I still find it hard to think about what the future holds for Vivian and how different this future will be than the one we imagined. Even now some days I am overcome with sadness and I know Ben is as well, although he may not say it as often as I do.  We push it down and try to stay positive. Other babies we know are hitting milestone after milestone and we are still waiting for our first full roll. It’s so hard for us to not compare. It’s impossible for us not to compare.

At the same time, it is amazing to see the progress she is making at her own pace.

We still have very strong kicks happening now. Not just single leg kicks. Double leg kicks, like jumping jacks, and a very excited, smiling Vivian whenever she realizes you’re there with her. She’ll slowly maneuver herself to kick nearby objects, which is neat; her favorite thing to kick is one of the arms on her play gym. When she lands a good one, it causes all the toys on the play gym to shake and rattle, which she enjoys.

We are still working on improving her grasp. She doesn’t seem to reach for toys in the same way she was in October, when I posted the video of her tracking and reaching for the mobile. She now seems to reach for things in a nonchalant sort of way, not as direct or with as much purpose as she did then. I am not sure what this means. Sometimes when she snags a toy, she’ll wave it around in a way that she wouldn’t normally wave her arm around, so I’m sure she’s registering that she is holding something, but she definitely doesn’t investigate or explore toys visually for any length of time. I don’t know if this has something to do with her vision, or whether it’s something neurological, or a mixture.


Vivian_Play

We are still working on tummy time and making this an enjoyable thing. It is a bit of a struggle, but our team at the Champion Centre gave us a large foam wedge to use at home, which puts her on a slight incline. This seems to make it a bit easier for her to overcome gravity and she doesn’t complain much when she’s on that.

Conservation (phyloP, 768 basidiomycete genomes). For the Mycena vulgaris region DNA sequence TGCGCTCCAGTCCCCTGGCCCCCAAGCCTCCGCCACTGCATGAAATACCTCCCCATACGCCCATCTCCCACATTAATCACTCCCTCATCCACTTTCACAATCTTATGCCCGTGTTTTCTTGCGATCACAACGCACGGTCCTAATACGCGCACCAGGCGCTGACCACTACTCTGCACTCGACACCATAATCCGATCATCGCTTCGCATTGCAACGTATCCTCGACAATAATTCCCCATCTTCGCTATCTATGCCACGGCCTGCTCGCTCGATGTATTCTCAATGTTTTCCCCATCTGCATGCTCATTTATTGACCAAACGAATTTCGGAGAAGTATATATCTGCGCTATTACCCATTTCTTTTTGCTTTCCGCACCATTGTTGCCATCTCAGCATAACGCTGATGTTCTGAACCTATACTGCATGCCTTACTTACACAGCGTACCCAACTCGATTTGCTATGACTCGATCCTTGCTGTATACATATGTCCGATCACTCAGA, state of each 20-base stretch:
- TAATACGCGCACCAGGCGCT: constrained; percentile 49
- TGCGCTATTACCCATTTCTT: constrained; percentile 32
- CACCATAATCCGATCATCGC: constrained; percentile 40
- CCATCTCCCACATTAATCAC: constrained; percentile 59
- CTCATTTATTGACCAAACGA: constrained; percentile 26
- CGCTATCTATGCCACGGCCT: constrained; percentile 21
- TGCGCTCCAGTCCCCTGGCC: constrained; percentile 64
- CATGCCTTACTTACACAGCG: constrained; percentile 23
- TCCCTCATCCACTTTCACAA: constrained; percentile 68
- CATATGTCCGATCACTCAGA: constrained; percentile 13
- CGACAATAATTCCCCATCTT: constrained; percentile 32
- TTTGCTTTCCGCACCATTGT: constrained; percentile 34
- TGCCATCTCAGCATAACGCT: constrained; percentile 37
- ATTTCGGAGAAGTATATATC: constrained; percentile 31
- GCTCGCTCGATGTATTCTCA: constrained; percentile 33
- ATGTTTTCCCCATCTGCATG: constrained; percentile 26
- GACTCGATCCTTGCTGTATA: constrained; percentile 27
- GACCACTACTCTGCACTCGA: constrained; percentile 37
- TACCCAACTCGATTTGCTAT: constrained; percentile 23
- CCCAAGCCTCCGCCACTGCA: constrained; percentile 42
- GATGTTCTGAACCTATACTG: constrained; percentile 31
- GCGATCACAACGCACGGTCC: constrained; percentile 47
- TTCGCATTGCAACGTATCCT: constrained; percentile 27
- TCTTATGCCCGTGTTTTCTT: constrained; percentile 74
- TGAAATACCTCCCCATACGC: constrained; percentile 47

Tummy_Time_Smiles

We do guided rolls from front to back and back to front. I really think she may start rolling front to back before she rolls back to front. She rolls from side to side quite easily on her own and will pause on either side to listen and look at things. If we turn the radio on in her room, while she’s in her cot, she’ll turn towards the speakers to listen.

When I pick her up, I can tell if she wants to be picked up because she’ll roll slightly to one side and allow me to roll her the rest of the way so I don’t put too much stress on her spine. When she doesn’t want to be picked up, she doesn’t partially roll. I’m supposed to try getting her to do this equally on both sides, but it’s hard.

Visually,  she’s still super-sensitive to strong lights. We keep the drapes pulled in our house because the west-side of the lounge is pretty much all windows, and when the sun starts to go down it’s blinding. We can have them partially open in the morning though, and can have the drapes open in other parts of the house in the afternoon and it doesn’t affect her too much. But if we were to walk outside with her in the capsule or in our arms, without a sun cover, she would have a melt down.